Panel wants to know more about railway trail before committing
Appeal Staff Writer
A committee looking at the planning of a multi-use path near Carson City’s portion of the proposed reconstruction of the Virginia & Truckee Railway route isn’t ready to spend any money yet.
Members of the Open Space Advisory Committee were asked during their Monday evening meeting to recommend a $75,000 contract for Lumos and Associates to create a preliminary design and route selection, but opted not to do anything – at least for now.
“It’s too soon for the board, too soon for us,” said Steve Hartman, chairman of the committee.
Hartman was concerned about planning a route without the city yet having access to areas that would run through private land, either through purchase or use agreement. He and other committee members also wanted to see an overall cost projection for the trail project.
Some wondered whether they should be concerned with such a purely recreational endeavor when their focus is open space and preservation.
Other questions raised by committee members included how much access to the trail would be available for the disabled, whether nuisances and crimes now going on in the area will be addressed and whether safety issues for train riders and trail users can be equally satisfied.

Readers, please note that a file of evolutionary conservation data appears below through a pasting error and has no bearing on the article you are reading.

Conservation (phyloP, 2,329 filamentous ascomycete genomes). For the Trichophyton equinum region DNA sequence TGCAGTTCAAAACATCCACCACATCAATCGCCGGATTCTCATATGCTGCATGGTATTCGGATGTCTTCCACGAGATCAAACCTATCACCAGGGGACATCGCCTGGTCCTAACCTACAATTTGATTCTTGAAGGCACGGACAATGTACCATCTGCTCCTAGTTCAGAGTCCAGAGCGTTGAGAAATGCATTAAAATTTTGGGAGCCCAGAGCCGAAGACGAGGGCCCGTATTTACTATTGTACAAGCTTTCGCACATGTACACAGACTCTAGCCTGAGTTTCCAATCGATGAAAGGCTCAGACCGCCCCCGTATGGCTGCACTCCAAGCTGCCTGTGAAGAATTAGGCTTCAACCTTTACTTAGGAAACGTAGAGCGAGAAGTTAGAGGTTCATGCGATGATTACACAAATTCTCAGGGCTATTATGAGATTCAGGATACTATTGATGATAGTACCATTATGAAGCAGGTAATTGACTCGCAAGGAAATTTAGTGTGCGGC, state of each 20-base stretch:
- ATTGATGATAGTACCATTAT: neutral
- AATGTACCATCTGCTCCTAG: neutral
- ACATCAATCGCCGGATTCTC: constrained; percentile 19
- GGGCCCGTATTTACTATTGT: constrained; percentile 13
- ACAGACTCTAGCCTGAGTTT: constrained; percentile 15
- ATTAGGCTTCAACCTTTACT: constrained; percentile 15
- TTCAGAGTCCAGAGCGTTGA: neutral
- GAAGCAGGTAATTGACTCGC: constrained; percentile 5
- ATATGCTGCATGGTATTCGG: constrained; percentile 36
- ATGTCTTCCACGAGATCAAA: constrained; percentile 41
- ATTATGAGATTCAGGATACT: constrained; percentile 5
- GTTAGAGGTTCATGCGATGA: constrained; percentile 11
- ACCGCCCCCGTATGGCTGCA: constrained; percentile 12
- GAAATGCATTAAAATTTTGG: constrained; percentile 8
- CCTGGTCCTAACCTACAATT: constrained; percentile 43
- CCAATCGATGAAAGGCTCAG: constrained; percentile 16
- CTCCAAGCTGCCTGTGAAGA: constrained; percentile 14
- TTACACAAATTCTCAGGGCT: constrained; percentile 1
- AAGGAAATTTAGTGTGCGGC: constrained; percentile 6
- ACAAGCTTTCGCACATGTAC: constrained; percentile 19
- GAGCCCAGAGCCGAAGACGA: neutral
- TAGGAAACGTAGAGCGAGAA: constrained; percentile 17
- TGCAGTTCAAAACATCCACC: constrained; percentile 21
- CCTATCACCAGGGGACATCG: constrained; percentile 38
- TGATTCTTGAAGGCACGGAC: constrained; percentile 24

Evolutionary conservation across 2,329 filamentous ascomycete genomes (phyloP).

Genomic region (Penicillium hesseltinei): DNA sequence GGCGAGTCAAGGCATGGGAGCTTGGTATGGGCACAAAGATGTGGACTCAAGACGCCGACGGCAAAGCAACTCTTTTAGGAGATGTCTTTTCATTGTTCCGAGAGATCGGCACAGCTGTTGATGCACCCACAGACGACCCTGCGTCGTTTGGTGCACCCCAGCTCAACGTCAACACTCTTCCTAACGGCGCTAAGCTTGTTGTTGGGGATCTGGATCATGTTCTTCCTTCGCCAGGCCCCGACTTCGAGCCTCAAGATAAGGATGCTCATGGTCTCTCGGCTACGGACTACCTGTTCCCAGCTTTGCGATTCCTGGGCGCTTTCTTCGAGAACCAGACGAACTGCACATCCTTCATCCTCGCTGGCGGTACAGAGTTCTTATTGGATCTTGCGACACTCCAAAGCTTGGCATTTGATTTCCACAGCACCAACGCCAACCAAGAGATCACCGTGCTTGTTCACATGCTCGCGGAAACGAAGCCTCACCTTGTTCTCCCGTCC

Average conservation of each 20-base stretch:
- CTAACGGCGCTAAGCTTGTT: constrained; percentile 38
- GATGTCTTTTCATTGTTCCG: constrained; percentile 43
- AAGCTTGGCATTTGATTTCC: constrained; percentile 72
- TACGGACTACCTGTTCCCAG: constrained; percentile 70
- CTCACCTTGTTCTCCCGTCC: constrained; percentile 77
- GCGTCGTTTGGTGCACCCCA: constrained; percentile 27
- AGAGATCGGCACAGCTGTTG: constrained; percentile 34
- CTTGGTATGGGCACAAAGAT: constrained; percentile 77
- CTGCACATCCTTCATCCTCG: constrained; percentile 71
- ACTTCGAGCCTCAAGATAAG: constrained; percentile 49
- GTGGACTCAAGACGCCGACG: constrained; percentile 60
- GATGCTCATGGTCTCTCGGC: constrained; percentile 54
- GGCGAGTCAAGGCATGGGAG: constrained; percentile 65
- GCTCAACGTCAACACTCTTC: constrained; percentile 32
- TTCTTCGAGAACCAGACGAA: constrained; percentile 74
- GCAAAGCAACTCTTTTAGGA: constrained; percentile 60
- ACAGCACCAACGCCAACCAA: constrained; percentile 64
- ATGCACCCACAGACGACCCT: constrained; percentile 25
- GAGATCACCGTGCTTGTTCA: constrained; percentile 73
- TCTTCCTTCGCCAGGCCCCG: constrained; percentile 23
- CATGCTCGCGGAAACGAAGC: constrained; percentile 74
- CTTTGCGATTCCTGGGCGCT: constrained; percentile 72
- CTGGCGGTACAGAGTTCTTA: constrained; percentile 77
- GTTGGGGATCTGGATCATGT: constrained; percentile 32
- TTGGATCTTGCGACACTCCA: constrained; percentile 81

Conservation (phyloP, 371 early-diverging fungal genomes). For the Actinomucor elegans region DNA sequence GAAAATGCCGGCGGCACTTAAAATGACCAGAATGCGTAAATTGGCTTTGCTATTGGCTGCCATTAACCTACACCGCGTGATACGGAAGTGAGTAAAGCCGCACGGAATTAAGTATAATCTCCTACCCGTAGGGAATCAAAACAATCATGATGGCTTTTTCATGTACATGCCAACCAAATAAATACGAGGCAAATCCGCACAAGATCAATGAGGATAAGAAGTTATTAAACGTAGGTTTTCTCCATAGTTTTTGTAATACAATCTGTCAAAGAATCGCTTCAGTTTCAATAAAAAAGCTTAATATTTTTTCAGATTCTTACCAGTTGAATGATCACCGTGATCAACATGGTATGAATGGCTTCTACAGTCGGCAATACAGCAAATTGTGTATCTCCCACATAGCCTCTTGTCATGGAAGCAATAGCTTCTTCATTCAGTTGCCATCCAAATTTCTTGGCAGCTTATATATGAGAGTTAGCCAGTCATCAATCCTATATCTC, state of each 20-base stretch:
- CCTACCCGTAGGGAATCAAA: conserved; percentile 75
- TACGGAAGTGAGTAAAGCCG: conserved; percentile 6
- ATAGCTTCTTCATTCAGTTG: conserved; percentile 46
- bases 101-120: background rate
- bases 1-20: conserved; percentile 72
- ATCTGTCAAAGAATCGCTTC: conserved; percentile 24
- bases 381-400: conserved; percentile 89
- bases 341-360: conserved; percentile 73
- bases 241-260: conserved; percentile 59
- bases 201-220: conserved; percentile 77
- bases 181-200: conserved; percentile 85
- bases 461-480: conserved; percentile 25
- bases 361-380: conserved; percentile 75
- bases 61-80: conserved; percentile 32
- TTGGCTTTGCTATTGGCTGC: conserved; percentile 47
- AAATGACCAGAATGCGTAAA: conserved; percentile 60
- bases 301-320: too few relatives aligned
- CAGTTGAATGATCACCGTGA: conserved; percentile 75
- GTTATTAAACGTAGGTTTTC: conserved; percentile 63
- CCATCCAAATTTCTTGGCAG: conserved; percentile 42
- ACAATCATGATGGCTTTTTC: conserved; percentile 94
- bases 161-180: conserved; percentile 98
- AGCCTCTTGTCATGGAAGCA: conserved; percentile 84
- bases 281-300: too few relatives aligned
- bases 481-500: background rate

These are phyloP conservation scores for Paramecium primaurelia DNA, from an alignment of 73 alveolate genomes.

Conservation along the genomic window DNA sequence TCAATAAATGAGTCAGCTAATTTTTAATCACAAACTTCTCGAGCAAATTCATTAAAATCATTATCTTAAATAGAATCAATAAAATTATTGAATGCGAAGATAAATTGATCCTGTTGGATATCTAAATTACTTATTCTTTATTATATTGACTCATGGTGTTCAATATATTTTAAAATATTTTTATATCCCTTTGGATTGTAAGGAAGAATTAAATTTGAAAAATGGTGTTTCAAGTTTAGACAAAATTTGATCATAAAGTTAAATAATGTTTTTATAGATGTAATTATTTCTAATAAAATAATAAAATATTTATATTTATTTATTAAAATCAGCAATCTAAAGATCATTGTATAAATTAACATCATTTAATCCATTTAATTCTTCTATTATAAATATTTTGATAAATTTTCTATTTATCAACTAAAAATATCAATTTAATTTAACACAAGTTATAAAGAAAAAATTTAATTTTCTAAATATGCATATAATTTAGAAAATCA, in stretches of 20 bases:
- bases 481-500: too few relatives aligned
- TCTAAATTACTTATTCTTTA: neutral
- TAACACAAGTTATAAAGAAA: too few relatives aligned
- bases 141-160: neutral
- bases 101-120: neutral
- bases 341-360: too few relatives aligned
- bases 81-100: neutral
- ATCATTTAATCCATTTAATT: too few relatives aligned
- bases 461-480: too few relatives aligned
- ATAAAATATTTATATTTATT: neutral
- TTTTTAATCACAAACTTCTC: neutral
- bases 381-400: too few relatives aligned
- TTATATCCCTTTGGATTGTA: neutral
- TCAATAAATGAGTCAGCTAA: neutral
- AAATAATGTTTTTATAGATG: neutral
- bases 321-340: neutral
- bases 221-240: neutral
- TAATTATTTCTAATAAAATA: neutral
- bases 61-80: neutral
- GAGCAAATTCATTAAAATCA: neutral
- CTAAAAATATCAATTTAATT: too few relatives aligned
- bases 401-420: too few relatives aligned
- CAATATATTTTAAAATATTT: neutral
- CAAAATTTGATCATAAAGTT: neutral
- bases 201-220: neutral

While the responsibility to provide the trails rests with the Virginia & Truckee Railway commission, the city “can bring additional funds and resources” to the project, said Vern Krahn, the city’s park planner.
The trail project should be of interest to the committee because the nearby Carson River is that group’s “Number one priority,” said Juan Guzman, the city’s open space manager.
And the city believes its and residents’ interests “would be better off if we take responsibility” for the trail’s design, Guzman said.
Known as the Carson River Canyon Trail, its exact route still is undetermined. It would begin east of the Deer Run Road bridge, in the Carson River Canyon, and continue near the route of the planned V&T Railway. Part of the contractor’s job will be to study the area and determine the most feasible routes.
Assuring that recreational access to the canyon continues also is important, Guzman said.
The city’s work on a trail has to be ahead of or matching the construction of the rail.
The steam locomotive is expected to begin running a 19-mile route between Virginia City and Carson City in 2010.
In other business:
• The committee recommended creation of a program that would enhance the wetlands at Lompa Lane, west of St. Teresa’s Catholic Church.
• Heard information about and commended development of a management plan that would better protect the city’s open space land from fires, floods and other problems.
• Contact reporter Terri Harber at tharber @nevadaappeal.com or 882-2111, ext. 215.